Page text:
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Spider & cobweb, Ai Weiwei, Liverpool Biennial 2008

Spider & cobweb, Ai Weiwei, Liverpool Biennial 2008

“Destination Biennale: An Examination of the Interface Between Biennials of Art and Cultural Policy in a Neo-Liberal Context”

My Master of Philosophy research at the University of Brighton interogates the interface between large-scale visual art events – biennials of art – and public policy agendas. Using three biennial case studies (the Liverpool Biennial, the Istanbul Biennial and Folkestone Triennial), it asks the following questions:

1.      To what extent does each biennial submit to dominant political, cultural and economic ideology and to what extent, and how, does it resist these dominant ideologies?

2.      To what extent are these biennial events “instruments of neo-liberal economic agendas” (Peck 2005) and to what extent, and how do they resist this position?

Now completed and successfully examined in November 2014, here is the 300 word Abstract:

This thesis explores the interface between biennials of art and public policy, primarily within the UK but informed by comparison with biennials of art in other countries, notably the Istanbul Biennial. It examines whether and in what ways public policy has been help or hindrance to two major biennial events in the UK – the Liverpool Biennial and the Folkestone Triennial – and positions this question within the international trend towards neo-liberal economic development. By situating the biennials within this broader perspective, I examine the question of whether biennials are expressions of policies that conform to neo-liberal agendas, or are able to function, within their limited sphere of influence and in particular circumstances, as a form of resistance and what this might mean. This research questions the dominant rhetoric of biennials of art as catalysts for regeneration using the Liverpool Biennial as a case study, complemented by exploration of the Folkestone Triennial and the Istanbul Biennial. It suggests that their influence is more symbolic than quantifiable, and sometimes perceived rather than actual. It argues that the literature does not take sufficient account of the competencies, experience and professionalism of high-level arts managers who work to deliver these large-scale events. The actuality demonstrates that the relationship between policy and arts delivery is essentially functional and perceived to be mutually beneficial. Drawing a contrast with the situation in Istanbul, it is clear that a healthy arts ecology needs public policy and finance to support it. Further, that without the constraints and motivations that public policy brings, there is no obligation for the arts, in production or presentation, to have any relevance or benefit to a wider public. Overall, this thesis suggests that the existence of UK cultural policy and other public policy agendas, allied to significant public funding, may allow biennial of art events to resist, within their limited sphere of influence, the trend towards economic neo-liberalism; even while being partially implicated within those policies.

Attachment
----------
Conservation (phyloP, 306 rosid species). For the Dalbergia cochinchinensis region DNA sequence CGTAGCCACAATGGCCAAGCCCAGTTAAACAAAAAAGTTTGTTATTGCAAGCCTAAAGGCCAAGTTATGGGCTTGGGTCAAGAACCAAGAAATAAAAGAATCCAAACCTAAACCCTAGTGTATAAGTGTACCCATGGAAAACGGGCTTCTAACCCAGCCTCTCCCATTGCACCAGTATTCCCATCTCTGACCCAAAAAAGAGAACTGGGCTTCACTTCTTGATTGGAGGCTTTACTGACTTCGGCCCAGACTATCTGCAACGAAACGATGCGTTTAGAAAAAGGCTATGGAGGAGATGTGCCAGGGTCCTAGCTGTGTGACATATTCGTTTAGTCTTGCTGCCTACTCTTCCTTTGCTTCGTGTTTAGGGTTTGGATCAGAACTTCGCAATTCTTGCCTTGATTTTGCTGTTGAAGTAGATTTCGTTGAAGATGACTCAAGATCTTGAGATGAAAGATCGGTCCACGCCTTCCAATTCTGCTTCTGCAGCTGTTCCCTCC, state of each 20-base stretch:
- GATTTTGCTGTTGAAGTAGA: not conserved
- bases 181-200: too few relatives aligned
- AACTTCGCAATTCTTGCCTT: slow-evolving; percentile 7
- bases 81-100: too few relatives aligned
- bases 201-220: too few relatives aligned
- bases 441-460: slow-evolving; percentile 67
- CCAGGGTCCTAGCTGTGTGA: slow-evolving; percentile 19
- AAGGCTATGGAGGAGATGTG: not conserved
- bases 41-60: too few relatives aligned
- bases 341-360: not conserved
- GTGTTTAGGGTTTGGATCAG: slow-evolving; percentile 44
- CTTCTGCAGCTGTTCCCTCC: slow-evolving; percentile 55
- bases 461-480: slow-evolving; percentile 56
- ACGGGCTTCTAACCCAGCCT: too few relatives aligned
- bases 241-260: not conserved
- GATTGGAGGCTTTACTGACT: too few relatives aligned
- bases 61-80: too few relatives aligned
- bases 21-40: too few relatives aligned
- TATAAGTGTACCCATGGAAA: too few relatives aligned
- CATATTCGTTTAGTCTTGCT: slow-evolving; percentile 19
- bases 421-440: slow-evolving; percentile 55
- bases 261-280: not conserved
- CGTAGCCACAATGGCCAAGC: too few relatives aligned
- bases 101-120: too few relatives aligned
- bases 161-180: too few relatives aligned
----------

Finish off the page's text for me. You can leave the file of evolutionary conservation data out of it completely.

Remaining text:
A longer 2000 word summary is available on the Biennial Foundation website here.

Do you work in this area? If you want to discuss how my research applies to your work or project, please get in touch: talk@danylouise.co.uk

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